"For those choosing to be sexually active and who are not in long-term mutually monogamous relationships, reducing the number of sexual partners and choosing a partner less likely to be infected may reduce the risk of genital HPV infection. Partners less likely to be infected include those who have had no or few prior sex partners.

HPV infection can occur in both male and female genital areas that are covered or protected by a latex condom, as well as in areas that are not covered. While the effect of condoms in preventing HPV infection is unknown, condom use has been associated with a lower rate of cervical cancer, an HPV-associated disease."

From an article on Sciance Blog (from the University of California - San Francisco)

http://www.scienceblog.com/community/older/2001/D/200114556.html

More than half of sexually active young women will be infected with human papilloma virus (HPV) if they remain sexually active over three years, a UCSF study shows. That risk is boosted 10-fold with each new partner.


Finally from Wilkipedia http://en.wikipedia.org/wiki/Human_papillomavirus

HPV is by far the most common sexually transmitted infection. It is said to be the cause of 99% of both cervical and prostate cancers. It is estimated that 80% of sexually active adults have been infected with one or more genital HPV strains at some time.[1] The vast majority of infected people suffer no ill effects and never even know that they have been infected, but may be able to infect others.


If the risk is so high among the general population then there the likelyhood of it being even greater among the lifestyle people. There is a common theme among Swingers to gloss over the risks inherent in their actvities, just as sky divers or other high risk people tend to ignore the risk factors in those activities. This is normal. As HPV can be spread even while wearing a condom, any sexual activity is risky, increasing the number of partners, particularly if those partners have had a large number of partners who have had a large number of partners....etc.... drastically increases the risk. It might be argued that the general population (expecially the casual sex people) have essentially the same risk, but this is a flawed analogy. A person engaged in frequent casual sex may frequently encounter partners who have had few partners. However, in the more open lifestyle community, there is a tendency to have multiple partners and so have each of them.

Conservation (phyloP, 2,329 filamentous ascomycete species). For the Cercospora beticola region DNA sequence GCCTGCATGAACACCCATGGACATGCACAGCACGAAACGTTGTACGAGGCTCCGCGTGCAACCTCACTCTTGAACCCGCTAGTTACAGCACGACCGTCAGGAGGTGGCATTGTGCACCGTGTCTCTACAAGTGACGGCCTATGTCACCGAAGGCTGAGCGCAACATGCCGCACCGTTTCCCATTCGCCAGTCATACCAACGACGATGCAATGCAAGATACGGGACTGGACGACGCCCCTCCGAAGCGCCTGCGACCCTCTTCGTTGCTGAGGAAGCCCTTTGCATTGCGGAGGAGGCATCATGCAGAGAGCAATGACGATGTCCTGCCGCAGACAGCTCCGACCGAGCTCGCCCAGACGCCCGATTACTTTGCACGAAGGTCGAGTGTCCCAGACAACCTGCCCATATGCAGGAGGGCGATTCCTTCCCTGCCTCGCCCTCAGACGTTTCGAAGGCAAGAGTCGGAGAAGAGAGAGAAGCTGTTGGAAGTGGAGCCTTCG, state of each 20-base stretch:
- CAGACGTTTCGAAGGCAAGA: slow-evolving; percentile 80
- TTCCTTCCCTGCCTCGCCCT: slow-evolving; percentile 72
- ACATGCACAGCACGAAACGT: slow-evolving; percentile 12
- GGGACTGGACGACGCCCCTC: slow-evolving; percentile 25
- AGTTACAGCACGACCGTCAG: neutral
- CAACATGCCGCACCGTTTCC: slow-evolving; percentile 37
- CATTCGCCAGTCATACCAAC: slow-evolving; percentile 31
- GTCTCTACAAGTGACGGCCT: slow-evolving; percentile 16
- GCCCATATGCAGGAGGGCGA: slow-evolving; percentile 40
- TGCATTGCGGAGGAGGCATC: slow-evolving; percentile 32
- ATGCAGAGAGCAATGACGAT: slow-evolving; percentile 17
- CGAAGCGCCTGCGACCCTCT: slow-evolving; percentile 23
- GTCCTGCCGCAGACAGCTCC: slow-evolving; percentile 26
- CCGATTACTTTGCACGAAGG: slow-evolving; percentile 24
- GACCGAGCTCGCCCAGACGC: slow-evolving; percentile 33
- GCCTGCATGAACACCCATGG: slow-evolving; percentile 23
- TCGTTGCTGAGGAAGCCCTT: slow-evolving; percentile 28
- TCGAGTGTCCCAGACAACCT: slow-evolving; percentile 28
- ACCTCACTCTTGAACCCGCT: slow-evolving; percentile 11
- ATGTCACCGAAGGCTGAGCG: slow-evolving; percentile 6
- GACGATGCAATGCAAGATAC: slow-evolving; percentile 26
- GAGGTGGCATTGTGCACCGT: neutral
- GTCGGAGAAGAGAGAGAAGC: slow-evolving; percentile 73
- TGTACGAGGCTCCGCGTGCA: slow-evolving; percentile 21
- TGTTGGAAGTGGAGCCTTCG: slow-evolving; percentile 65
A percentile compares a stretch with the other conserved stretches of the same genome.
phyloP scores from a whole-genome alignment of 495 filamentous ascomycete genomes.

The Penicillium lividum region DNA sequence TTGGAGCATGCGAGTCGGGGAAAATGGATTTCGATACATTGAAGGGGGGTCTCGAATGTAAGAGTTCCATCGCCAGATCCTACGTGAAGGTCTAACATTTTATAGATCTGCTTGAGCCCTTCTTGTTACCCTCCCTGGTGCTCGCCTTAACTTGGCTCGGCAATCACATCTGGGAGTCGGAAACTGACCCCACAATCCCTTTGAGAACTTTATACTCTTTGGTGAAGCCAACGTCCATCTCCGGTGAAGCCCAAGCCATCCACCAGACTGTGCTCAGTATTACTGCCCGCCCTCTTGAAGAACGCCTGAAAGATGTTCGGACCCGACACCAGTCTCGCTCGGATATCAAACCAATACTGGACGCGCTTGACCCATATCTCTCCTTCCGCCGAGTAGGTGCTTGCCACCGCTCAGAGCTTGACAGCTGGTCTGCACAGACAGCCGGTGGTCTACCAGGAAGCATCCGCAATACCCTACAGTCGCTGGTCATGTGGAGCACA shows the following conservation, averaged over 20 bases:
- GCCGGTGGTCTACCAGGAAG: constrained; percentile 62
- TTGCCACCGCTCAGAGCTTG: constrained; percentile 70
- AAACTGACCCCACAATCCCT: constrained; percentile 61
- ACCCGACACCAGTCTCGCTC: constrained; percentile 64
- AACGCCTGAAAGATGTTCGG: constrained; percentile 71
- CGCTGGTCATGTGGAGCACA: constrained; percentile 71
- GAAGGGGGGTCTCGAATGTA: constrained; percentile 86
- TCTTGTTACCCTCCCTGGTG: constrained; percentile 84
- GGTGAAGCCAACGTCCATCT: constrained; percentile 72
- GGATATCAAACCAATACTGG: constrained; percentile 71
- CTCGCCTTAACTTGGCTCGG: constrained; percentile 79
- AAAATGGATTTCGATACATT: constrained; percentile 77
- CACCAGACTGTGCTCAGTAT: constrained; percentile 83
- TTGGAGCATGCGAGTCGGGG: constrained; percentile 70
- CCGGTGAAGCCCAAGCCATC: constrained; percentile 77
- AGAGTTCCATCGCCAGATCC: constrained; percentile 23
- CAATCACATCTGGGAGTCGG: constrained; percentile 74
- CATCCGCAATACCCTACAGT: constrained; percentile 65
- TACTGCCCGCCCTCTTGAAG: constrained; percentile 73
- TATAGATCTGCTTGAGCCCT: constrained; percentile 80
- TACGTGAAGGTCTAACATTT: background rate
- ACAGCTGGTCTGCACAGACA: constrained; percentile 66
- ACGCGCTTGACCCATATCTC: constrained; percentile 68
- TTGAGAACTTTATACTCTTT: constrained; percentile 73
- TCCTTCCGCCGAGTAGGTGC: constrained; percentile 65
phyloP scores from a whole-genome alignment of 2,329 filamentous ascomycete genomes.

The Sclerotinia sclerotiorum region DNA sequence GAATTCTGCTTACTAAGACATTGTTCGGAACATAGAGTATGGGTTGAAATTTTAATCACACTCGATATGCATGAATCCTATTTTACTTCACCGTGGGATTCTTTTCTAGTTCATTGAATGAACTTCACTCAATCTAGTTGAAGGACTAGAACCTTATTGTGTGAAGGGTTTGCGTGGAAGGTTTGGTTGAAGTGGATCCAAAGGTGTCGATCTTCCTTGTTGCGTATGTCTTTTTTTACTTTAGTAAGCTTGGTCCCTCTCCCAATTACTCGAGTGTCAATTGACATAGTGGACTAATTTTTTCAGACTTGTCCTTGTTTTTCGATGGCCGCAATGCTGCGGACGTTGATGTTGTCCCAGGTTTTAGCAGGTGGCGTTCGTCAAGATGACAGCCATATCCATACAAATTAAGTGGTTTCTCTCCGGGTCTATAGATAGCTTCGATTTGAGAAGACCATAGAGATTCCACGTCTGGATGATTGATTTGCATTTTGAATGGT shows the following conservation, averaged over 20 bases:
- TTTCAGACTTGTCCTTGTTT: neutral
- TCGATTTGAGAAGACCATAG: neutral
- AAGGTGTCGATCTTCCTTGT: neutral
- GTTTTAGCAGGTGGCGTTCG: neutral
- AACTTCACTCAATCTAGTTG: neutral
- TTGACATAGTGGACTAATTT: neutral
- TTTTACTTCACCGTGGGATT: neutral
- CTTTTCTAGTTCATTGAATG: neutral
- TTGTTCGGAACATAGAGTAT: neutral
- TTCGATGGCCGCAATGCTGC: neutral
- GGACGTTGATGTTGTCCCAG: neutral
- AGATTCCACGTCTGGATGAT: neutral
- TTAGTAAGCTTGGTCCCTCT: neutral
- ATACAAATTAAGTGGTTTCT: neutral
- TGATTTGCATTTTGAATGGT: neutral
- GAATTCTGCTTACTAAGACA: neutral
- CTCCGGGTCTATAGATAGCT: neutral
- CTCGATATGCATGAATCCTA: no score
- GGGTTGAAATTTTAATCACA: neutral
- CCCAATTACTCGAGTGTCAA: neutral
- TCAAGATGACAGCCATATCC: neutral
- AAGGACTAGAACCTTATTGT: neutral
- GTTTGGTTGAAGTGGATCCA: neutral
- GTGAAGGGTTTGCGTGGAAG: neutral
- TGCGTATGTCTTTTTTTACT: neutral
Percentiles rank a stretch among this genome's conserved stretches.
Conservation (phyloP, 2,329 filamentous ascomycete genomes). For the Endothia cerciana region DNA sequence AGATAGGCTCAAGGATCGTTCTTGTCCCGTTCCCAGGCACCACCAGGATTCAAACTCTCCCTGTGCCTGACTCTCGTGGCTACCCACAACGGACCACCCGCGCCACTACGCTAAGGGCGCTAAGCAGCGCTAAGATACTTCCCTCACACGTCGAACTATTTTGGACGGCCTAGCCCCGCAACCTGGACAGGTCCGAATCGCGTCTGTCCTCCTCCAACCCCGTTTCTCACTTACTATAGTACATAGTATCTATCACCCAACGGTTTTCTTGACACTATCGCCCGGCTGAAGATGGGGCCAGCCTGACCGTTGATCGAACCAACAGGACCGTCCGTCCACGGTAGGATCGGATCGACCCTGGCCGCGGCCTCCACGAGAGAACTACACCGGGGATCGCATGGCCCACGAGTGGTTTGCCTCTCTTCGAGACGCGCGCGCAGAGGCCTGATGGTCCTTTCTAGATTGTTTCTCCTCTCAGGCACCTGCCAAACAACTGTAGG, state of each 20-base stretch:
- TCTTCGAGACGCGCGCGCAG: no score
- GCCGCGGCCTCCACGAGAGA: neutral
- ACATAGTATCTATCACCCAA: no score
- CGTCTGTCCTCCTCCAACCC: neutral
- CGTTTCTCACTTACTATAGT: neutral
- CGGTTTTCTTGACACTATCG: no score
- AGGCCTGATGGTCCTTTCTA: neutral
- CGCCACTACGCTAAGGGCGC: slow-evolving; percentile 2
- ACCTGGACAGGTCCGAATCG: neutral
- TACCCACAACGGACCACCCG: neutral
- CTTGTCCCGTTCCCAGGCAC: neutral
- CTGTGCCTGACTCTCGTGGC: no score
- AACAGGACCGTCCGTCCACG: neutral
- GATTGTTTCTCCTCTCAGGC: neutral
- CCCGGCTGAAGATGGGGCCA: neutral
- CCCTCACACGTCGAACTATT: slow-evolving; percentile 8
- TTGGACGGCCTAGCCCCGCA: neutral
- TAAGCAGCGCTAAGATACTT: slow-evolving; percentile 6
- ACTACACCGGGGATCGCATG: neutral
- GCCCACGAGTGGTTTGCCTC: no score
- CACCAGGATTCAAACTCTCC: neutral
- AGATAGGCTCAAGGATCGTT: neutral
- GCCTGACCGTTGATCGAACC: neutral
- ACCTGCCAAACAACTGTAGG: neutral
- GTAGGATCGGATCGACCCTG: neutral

As a final anecdotal bit of evidence, I have known 3 people who were in the swinger lifestyle, all 3 got HPV, one got HEP-B.and later Syph. and 1 got HIV In contrast, none of the 20 odd people I know who are essentially single but atill active sexually have acquired a single STI).



My issue is not with the prevalence of STD's within the population as a whole. My issue is with the application of statistics to the swinging lifestyle as being different than the sexually active population as a whole. I will submit that it is probably that STD's are higher among any subset of the population enganged in activities such as this, however, accurate statistics are not present. This was my major qualm with the figures. I'm editing this particular section to reflect this. Please make any changes you feel necessary also.
Out of all the swingers I know, I've only met one who contracted HPV, and none who have contracted anything else. Either way, there are no statistics to show the prevalence of STD's among swingers. -M

STDs and Condom Usage

Recent figures related to condom usage were added without any citation. The majority of them report that condom usage is lacking, and that STDs are once again more prevalent than currently reported. While this may or may not be true, using statistics without sources is negligent. I have removed them and reverted to previous edit.


I will put them here then, as they should have been in the first place. No link was provided because the poll was done on a swingers website...and a disclaimer was provided. If you question it, please visit [8] . Again, it is a small sample, but representitve of our own experience.